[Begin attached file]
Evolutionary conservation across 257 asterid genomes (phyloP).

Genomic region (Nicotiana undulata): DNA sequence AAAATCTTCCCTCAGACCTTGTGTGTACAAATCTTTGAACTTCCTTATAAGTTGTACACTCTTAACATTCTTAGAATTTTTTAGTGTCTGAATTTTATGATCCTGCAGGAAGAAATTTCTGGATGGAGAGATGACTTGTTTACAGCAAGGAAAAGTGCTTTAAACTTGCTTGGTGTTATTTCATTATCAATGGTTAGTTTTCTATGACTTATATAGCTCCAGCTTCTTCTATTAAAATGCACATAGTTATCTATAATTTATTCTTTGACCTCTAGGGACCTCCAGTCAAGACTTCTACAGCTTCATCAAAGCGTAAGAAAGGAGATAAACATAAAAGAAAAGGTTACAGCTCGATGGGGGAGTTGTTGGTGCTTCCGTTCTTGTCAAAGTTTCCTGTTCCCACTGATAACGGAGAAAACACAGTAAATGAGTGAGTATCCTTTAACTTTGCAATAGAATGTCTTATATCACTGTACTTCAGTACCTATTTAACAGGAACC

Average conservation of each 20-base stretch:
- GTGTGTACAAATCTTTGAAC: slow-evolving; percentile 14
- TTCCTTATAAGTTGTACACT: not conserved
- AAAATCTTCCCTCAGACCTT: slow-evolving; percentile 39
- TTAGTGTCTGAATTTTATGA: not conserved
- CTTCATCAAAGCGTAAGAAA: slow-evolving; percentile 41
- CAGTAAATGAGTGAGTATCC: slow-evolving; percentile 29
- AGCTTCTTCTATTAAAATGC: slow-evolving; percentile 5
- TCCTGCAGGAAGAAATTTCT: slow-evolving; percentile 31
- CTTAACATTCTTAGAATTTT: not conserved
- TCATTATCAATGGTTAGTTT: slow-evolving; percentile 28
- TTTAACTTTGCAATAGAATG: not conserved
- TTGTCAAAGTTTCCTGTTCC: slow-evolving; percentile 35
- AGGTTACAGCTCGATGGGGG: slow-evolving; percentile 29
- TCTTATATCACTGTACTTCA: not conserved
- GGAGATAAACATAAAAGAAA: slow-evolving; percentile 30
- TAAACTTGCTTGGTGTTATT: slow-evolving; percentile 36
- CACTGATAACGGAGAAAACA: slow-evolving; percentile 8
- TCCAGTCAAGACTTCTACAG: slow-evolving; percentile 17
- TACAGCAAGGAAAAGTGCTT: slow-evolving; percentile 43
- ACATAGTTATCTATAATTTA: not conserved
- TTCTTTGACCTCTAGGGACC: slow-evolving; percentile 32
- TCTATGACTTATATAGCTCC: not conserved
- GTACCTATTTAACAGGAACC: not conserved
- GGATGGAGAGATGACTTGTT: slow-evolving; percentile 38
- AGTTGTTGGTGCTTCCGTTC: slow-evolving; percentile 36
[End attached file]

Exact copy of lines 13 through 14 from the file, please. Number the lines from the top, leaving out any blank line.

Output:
- TCATTATCAATGGTTAGTTT: slow-evolving; percentile 28
- TTTAACTTTGCAATAGAATG: not conserved